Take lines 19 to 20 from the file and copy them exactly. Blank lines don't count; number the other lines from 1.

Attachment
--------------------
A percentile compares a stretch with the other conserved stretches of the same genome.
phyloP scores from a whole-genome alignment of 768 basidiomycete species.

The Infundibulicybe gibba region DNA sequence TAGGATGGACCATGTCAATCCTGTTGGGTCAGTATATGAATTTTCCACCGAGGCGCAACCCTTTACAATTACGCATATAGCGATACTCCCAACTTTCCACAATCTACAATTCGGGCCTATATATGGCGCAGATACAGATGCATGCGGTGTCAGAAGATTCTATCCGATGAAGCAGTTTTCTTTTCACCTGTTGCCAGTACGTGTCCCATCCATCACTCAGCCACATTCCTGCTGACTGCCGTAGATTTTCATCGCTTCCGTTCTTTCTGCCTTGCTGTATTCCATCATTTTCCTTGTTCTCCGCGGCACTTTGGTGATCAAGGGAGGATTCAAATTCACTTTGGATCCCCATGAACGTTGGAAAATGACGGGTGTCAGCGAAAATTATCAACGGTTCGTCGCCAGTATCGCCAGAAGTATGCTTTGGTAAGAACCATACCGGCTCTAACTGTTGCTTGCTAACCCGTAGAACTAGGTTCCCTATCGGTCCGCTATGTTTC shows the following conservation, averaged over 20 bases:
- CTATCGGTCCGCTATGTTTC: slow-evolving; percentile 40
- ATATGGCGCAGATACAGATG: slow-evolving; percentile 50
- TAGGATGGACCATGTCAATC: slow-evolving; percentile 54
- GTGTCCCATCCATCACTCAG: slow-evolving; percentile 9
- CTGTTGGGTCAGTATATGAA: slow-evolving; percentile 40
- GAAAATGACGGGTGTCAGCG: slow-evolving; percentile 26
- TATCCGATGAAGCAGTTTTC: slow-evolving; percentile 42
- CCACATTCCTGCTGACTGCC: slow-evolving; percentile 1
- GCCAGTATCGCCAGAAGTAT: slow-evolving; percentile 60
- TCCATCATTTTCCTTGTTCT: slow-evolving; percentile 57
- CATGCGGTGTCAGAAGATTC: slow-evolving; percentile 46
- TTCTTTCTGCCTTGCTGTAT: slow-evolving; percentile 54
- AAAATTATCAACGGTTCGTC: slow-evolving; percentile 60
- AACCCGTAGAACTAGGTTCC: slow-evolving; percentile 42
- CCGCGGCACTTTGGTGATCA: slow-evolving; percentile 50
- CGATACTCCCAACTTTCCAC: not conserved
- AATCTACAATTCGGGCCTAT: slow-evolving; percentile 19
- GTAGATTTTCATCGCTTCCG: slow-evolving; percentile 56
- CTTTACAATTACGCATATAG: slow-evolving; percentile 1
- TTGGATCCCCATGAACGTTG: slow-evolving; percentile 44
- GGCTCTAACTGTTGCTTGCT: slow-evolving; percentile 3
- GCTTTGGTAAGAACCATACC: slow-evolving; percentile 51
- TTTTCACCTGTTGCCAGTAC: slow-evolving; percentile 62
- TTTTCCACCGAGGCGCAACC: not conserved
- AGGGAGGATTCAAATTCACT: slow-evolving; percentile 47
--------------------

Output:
- CGATACTCCCAACTTTCCAC: not conserved
- AATCTACAATTCGGGCCTAT: slow-evolving; percentile 19